The most common meaning of the word “Weed” is an unwanted plant that poses a threat to more desirable plants.  But on the farm it’s not always easy to tell them apart from crops.
Tomatoes, peppers and potatoes are all in the nightshade family.  Purple nightshade is also a very common weed on our farm.  When it is small, it looks very similar to its food-crop cousins.  This allows it often escape the gaze of workers hoeing around tomatoes or potatoes.  Once it gets full-size, it is easily recognizable due to its tiny purple berries.  But it is also tremendously hard to remove by them, having established large and healthy roots similar to those of a tomato plant.
Beets, spinach and chard are all members of the chenopod family.  Several species of this family are also among the most common annual weeds in California:  lambsquarters and Pigweed Amaranth.  The tiny seedlings of all these plants appear to even the trained eye as almost identical.  Unfortunately, the wild cousins grow much more aggressively and quickly than their domestic relatives.  By the time it’s easy to identify which is which, the weeds have often completely taken over.
Sometimes it seems like we should be eating the weeds instead of the crops.  But while they are technically edible, Lambsquarters have enormous amounts of oxalyic acid that make them unpalatable, while Amaranth has fuzzy leaves that verge on prickly.  Both have tough, woody stems.
One of the most persistent and difficult to control weeds in California and many other states is Field Bindweed, a member of the Morning Glory family.  This is a perennial weed whose roots live deep underground where they are nearly impossible to eradicate, even with the strongest herbicides.  Its vines can grow 10 feet, sprawling over the ground or twining up other plants, stealing both their sunlight and their water.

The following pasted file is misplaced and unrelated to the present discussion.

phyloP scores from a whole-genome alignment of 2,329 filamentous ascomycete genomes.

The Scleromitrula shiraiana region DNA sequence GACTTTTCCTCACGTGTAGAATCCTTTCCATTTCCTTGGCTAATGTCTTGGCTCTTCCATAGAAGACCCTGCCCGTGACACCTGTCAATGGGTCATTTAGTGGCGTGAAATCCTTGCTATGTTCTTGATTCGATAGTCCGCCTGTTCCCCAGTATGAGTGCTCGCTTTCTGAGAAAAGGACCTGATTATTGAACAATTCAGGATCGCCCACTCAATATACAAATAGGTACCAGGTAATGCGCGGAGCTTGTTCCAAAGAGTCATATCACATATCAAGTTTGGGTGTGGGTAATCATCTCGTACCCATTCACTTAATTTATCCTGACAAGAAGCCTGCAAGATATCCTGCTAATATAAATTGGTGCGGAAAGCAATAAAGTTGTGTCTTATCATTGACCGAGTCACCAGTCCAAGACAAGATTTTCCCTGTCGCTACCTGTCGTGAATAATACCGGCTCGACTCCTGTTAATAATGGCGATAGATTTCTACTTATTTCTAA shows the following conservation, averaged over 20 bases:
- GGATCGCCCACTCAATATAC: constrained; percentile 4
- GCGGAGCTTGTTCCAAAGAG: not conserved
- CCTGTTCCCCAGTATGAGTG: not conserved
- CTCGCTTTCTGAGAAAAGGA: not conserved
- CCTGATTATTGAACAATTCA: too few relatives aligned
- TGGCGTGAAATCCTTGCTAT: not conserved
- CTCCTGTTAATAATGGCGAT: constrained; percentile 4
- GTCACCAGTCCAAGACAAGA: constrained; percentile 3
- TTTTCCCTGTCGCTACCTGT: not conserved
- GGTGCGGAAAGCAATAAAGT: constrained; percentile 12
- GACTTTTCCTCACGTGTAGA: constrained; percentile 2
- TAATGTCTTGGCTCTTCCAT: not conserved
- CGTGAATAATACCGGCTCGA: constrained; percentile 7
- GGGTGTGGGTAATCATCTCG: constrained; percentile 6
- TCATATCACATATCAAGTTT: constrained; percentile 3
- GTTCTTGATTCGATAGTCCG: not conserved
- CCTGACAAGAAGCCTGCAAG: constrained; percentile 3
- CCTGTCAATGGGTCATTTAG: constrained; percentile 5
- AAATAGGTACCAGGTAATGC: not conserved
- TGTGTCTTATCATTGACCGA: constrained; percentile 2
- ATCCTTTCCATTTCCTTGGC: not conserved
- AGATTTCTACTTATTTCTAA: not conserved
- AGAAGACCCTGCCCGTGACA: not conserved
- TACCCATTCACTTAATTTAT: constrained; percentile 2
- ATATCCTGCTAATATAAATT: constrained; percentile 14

Humans have adapted several strains of morning glory, taking advantage of their prolific nature to provide food crops.  In tropical regions, morning glory varieties are eaten cooked like spinach and have a very similar flavor.  There are also dozens of ornamental varieties.  And here in California as well as numerous other states, farmers grow a type of morning glory whose roots swell just below ground to produce sweet, edible tubers with enormous nutritional value.:
Sweet Potatoes grow just like their weedy cousin, but with much bigger leaves.  They have few pests and require little fertilizer and water while producing truly tremendous yields.  The only problem with sweet potatoes is a significant one:  getting them out of the ground.  Unlike potatoes or carrots, whose edible portion grows just below the plant in a fairly compact area, sweet potatoes make long, wandering roots.  The tubers can reach down more than 2 feet below the soil and as far as 3 feet away from the plant.  This makes it more time-consuming and complicated to get them out of the ground without damaging them.  It also limits the types of soil where they can be grown commercially.
We use the same harvesting machine to harvest both potatoes and sweet potatoes.  But while we can harvest an acre of potatoes in a day or so, it takes 3 times as long to harvest the sweet potatoes.  And even with the digging machine set as deep as it can go — about two feet down — we still routinely break tubers that have grown down even deeper than that.
Unlike the roots of field bindweed though, the sweet potato tubers we leave behind after harvest will not resprout next year and grow anew.  That’s the only thing that keeps sweet potatoes from being a weed.